Went to a local gun show yesterday, where I saw lots of people meticulously filling out the paperwork for their background checks. I also saw about 10 or so individuals milling about in the crowd trying to sell a firearm of their own.
I like going to gun shows. For one thing, it temporarily renews my faith in humanity — that we aren’t a completely wussified nation … yet. I’ve bought everything from knives to sheet sets, forceps, socks, flint and steel, hand-carved back scratcher, and a tactical bag I use to carry my camera equipment.
I’ve even bought a few guns at them. Background check every time.
There was a letter to the editor in today’s paper, trashing the NRA for resisting closing “The Gun Show Loophole™“, going on to claim that “40 percent of all gun sales are not subjected to background checks because they are made at gun shows.”
What? What were all those people doing, wasting time filling out their paperwork, and all those dealers on the phone with the FBI background check line?
That 40% statistic is getting a lot of repetition these days. It’s laughably false. It’s a conflation of different statistics with that number from a 20 year old study. Background checks are mandatory for guns bought from dealers at gun shows.
While it remains true that individuals who attend gun shows (not dealers) can sell their firearms to another individual, it certainly doesn’t account for anything close to 40% of sales at gun shows much less 40% of all gun sales period. (I’d question whether or not even 40% of all gun sales happen at gun shows). The 40% number comes from a nearly 20 year old National Survey of Private Ownership of Firearms survey where gun owners were asked if they THOUGHT there was a background check when they obtained their firearm. The question was not about gun shows, and would have included people who weren’t aware that a background check was done or people to whom firearms were passed down from parents and grandparents. Didn’t take long to track down the study itself, via this excellent post by the Carolina Shooters’ Club.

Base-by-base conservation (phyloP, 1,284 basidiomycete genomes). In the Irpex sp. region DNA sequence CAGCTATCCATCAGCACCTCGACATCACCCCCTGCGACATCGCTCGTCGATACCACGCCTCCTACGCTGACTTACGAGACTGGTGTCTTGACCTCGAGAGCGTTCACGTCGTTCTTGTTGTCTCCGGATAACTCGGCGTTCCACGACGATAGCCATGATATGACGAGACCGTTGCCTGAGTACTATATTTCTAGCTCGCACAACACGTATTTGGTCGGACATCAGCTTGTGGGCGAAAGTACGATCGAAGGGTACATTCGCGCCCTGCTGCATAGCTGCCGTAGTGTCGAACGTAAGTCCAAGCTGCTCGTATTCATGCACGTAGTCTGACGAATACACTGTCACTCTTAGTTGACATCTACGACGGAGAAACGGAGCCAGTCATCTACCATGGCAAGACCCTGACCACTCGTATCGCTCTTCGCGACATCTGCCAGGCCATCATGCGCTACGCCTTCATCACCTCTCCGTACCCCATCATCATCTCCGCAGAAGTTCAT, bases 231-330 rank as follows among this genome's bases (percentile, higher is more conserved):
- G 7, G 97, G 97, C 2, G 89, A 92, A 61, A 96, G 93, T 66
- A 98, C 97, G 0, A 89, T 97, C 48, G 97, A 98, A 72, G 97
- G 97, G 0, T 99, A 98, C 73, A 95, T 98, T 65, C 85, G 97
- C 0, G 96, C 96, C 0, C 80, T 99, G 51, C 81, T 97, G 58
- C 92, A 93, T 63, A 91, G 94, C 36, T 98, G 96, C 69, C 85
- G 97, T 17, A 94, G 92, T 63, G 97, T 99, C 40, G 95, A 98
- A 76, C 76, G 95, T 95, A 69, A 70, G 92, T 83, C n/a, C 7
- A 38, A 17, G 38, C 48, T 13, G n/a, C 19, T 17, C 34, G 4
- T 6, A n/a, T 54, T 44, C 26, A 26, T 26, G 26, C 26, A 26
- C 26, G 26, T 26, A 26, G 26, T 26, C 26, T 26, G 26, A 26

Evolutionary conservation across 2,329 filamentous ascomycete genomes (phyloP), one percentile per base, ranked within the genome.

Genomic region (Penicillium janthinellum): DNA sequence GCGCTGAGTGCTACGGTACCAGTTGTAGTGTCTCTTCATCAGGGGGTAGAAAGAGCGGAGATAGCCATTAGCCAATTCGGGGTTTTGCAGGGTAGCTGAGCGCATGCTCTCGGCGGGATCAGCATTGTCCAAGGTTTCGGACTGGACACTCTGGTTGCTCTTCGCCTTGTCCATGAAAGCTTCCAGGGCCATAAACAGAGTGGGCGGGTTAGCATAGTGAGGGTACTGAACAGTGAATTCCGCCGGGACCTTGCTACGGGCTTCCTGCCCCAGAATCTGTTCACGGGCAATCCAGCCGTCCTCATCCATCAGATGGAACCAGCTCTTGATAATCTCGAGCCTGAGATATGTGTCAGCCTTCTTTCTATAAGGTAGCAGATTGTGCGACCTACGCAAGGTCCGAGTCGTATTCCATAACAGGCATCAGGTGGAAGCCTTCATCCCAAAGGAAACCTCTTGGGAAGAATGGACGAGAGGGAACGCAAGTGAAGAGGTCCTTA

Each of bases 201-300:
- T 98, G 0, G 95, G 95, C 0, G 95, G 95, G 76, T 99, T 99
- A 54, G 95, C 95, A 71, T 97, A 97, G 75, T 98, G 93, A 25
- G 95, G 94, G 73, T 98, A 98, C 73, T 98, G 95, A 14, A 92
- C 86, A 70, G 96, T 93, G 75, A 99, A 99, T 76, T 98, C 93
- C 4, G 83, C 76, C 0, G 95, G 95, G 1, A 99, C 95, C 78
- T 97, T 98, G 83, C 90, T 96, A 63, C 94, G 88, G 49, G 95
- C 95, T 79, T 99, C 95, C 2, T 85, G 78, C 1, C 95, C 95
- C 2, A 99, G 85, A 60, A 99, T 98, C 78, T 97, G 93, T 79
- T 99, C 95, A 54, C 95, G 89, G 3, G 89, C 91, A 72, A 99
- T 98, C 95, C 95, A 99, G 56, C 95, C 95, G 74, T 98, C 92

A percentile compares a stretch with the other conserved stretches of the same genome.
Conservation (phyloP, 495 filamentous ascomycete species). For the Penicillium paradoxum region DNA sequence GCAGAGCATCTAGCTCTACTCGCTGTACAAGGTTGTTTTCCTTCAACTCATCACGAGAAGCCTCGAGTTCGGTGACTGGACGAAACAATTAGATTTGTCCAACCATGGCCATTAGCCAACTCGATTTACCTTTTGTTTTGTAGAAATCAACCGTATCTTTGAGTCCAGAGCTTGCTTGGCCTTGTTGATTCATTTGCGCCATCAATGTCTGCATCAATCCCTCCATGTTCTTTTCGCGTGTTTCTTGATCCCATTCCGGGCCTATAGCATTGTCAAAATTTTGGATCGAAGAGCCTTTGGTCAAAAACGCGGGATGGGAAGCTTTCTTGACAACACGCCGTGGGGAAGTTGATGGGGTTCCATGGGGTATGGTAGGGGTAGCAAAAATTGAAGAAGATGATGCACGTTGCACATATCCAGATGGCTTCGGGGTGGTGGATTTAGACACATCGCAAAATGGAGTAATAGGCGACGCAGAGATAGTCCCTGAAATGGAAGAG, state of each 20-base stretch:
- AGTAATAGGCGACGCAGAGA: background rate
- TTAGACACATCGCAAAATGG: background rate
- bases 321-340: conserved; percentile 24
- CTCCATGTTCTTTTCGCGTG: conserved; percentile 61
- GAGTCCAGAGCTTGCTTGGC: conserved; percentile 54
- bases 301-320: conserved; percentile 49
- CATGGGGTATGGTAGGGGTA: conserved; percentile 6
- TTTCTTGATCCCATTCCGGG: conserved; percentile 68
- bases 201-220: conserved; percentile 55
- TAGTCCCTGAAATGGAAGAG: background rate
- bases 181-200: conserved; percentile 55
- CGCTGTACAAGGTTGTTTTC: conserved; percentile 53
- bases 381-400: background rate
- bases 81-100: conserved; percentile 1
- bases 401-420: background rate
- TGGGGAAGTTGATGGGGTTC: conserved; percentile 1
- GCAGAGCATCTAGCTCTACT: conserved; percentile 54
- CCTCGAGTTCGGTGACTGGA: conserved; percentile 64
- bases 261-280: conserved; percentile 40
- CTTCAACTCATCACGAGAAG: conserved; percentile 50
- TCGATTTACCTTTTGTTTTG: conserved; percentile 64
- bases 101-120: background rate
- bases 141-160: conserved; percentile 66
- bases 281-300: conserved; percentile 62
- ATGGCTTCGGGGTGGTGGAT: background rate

The National Institute of Justice did a study on private firearm ownership. They found that 60% of gun purchases occurred at FFL dealers, or gun stores. The Brady campaign has extrapolated from this that 40% of the purchases must occur without a background check then. But that’s not what the study said.
Only individual to individual sales that occur at gun shows (and these sales don’t have to occur at gun shows) are exempt from background checks. The vast majority of gun sales at gun shows in fact, do require, by law, a background check.